NYC Scene Report – Stalking Gia, Say She She, & Miriam Clancy

This week’s NYC Scene Report features Stalking Gia blowing out someone’s candles, Say She She getting into some “Trouble,” and Miriam Clancy smashing the trauma of her past.

* Have you ever received a birthday notification on Facebook, and thought, “Ugh, that asshole? I forgot we were still friends on here”?

NYC-based alt-pop artist Stalking Gia has the perfect song to dedicate to that not-so-special someone in your life with her latest single, “Happy Birthday!”

Don’t let the exclamation point fool you, Stalking Gia says the song is “a very bitter birthday anthem to sing to your favorite toxic situation-ship.” Her feelings are made even more clear on “Happy Birthday!” when she sings, “wish I could wish you away.”

For now she’ll have to settle for wishing the person this is directed towards hears the song, and gets the hint. The rest of us can simply enjoy “Happy Birthday!” and it’s stinging barbs.

* Brooklyn-based disco-pop trio Say She She became a favorite here in 2022, and they’re kicking off 2023 by spreading their amazing musical vibe internationally with an overseas tour that begins March 16th, and runs through the 25th.

Say She She’s musical vibe can also be heard on their latest single, “Trouble,” which is off their upcoming 45 b/w “In My Head,” due out February 10th via Karma Chief Records / Colemine Records.

“Trouble” was co-produced by Michael Buckely (Sharon Jones/Dap Kings, Lee Fields/ The Expressions) and Vince Chiarito (Charles Bradley The Extraordinaires, Antibalas) at their analog studio, Hive Mind Recording, in Brooklyn, and was recorded straight to tape.

Combine that killer production with fantastic vocals, and wonderful harmonies, and “Trouble” never sounded so good.

* There are power ballads, and then there are powerful ballads. Miriam Clancy’s “Velveteen” is definitely the latter.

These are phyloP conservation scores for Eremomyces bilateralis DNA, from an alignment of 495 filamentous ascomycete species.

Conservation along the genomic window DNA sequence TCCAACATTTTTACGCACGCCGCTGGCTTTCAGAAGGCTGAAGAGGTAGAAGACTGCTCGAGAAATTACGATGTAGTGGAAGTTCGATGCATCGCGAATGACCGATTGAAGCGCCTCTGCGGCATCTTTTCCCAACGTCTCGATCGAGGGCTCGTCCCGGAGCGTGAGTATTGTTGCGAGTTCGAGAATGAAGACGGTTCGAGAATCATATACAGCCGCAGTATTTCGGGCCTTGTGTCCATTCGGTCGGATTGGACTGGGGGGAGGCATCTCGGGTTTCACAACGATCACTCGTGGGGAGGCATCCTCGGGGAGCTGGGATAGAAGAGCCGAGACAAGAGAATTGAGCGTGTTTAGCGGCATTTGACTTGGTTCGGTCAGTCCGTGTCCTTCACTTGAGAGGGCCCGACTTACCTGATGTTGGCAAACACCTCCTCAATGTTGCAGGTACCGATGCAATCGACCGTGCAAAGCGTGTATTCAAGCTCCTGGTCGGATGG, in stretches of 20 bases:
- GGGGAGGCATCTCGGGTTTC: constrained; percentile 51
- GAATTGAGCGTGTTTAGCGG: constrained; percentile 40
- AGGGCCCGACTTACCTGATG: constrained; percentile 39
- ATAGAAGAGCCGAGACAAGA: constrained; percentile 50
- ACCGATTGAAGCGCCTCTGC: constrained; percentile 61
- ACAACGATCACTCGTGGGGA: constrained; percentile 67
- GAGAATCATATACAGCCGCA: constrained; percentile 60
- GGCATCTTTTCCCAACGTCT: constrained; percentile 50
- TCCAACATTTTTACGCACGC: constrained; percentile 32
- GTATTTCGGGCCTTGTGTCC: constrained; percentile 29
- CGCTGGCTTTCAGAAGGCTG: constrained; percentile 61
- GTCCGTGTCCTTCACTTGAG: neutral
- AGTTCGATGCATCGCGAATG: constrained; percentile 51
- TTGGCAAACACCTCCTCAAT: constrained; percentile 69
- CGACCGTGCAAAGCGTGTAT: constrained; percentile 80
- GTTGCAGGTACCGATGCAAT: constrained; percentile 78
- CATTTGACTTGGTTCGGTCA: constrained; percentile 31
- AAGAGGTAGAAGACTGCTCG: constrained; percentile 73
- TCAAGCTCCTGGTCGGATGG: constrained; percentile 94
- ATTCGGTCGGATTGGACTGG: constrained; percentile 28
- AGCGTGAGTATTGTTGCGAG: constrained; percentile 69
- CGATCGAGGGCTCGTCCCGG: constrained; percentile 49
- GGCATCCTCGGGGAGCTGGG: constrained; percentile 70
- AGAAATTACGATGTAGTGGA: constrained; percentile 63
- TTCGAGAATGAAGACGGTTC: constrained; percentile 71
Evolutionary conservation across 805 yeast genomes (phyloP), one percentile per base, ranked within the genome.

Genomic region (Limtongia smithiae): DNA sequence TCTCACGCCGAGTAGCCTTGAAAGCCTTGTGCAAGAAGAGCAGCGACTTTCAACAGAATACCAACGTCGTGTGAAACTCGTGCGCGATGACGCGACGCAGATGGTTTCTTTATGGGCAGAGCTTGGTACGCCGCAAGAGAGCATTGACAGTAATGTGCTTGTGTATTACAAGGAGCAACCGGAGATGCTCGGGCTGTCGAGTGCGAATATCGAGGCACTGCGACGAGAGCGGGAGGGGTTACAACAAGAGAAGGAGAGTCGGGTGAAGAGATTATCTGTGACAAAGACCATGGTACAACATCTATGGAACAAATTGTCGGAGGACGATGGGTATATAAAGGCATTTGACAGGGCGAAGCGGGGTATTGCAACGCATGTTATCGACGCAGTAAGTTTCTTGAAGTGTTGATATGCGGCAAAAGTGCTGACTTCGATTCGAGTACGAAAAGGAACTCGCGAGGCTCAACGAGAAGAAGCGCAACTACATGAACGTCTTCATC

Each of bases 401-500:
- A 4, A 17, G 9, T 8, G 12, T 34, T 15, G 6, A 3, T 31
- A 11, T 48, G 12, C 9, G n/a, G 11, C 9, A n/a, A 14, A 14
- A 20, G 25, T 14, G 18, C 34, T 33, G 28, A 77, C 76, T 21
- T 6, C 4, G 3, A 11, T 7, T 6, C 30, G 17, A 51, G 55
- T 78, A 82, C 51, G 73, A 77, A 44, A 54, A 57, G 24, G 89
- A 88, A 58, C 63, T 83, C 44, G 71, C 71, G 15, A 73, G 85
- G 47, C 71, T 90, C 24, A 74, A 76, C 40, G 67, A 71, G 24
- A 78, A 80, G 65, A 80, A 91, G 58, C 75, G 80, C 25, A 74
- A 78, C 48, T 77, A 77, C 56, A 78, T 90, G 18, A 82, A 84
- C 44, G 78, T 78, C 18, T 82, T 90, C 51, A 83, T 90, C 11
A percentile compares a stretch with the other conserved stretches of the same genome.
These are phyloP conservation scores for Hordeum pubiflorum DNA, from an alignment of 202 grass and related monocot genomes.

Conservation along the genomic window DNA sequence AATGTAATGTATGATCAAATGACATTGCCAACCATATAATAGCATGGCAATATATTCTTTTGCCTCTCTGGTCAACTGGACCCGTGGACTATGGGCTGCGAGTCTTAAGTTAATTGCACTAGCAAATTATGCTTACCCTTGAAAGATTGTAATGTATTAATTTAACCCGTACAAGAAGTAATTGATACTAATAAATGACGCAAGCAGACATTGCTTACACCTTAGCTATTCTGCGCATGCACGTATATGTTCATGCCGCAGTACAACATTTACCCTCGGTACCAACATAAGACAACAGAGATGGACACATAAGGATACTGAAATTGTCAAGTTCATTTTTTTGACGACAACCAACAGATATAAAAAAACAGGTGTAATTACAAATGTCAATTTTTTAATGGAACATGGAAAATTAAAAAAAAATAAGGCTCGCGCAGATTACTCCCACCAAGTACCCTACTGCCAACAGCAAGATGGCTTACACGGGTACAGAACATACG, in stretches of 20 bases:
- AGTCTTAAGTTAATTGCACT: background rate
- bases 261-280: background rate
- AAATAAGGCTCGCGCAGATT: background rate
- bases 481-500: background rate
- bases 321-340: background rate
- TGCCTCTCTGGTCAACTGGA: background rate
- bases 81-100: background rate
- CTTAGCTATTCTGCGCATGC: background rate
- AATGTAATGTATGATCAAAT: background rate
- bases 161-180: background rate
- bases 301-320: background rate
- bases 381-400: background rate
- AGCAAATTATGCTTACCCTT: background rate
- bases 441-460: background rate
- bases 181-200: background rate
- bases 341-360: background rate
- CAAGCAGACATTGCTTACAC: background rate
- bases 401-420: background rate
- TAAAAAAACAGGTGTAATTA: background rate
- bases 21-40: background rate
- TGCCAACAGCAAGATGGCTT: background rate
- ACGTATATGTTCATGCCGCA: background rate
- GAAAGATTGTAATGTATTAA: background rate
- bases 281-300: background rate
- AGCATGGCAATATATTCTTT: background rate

The NYC, by way of New Zealand, artist gets deeply personal on “Velveteen,” which deals with childhood abuse, and the long lasting issues that stem from it.

Discussing “Velveteen” in a statement, Clancy said, “I wrote this song crying into the keys of an old jazz bar piano in our apartment in Queens, faraway from Aotearoa/New Zealand, as I began a reckoning with my childhood abuse, neglect, and mishandling by the local authorities, all while attempting to throw water on the wildfire of justified anger burning in me.”

The result is something incredibly powerful that embraces her personal manifesto, “I may have been let down, and abandoned,” she says, “but I won't do that. I will break the chain. I might be a human torch blazing an endless raging flame, but I will break the chain.”

The video for “Velveteen” features over 50 pages from a recently acquired file from Wellington Police headquarters, as well as a hand drawn map of Clancy’s house, which she drew for her original statement to police when asked to show where her abuse took place. All of these pages are turned into an art piece that Clancy destroys.

“With my trusty sledgehammer I do what needs to be done for myself, for those after me.”

“Velveteen” is off Clancy’s upcoming album, Black Heart, which due out January 20th via Desert Road Records, and you can see the incredibly moving video for the powerful ballad right here.

For more of the best of NYC’s indie music scene, come back next Wednesday, and check out the archives for previous columns.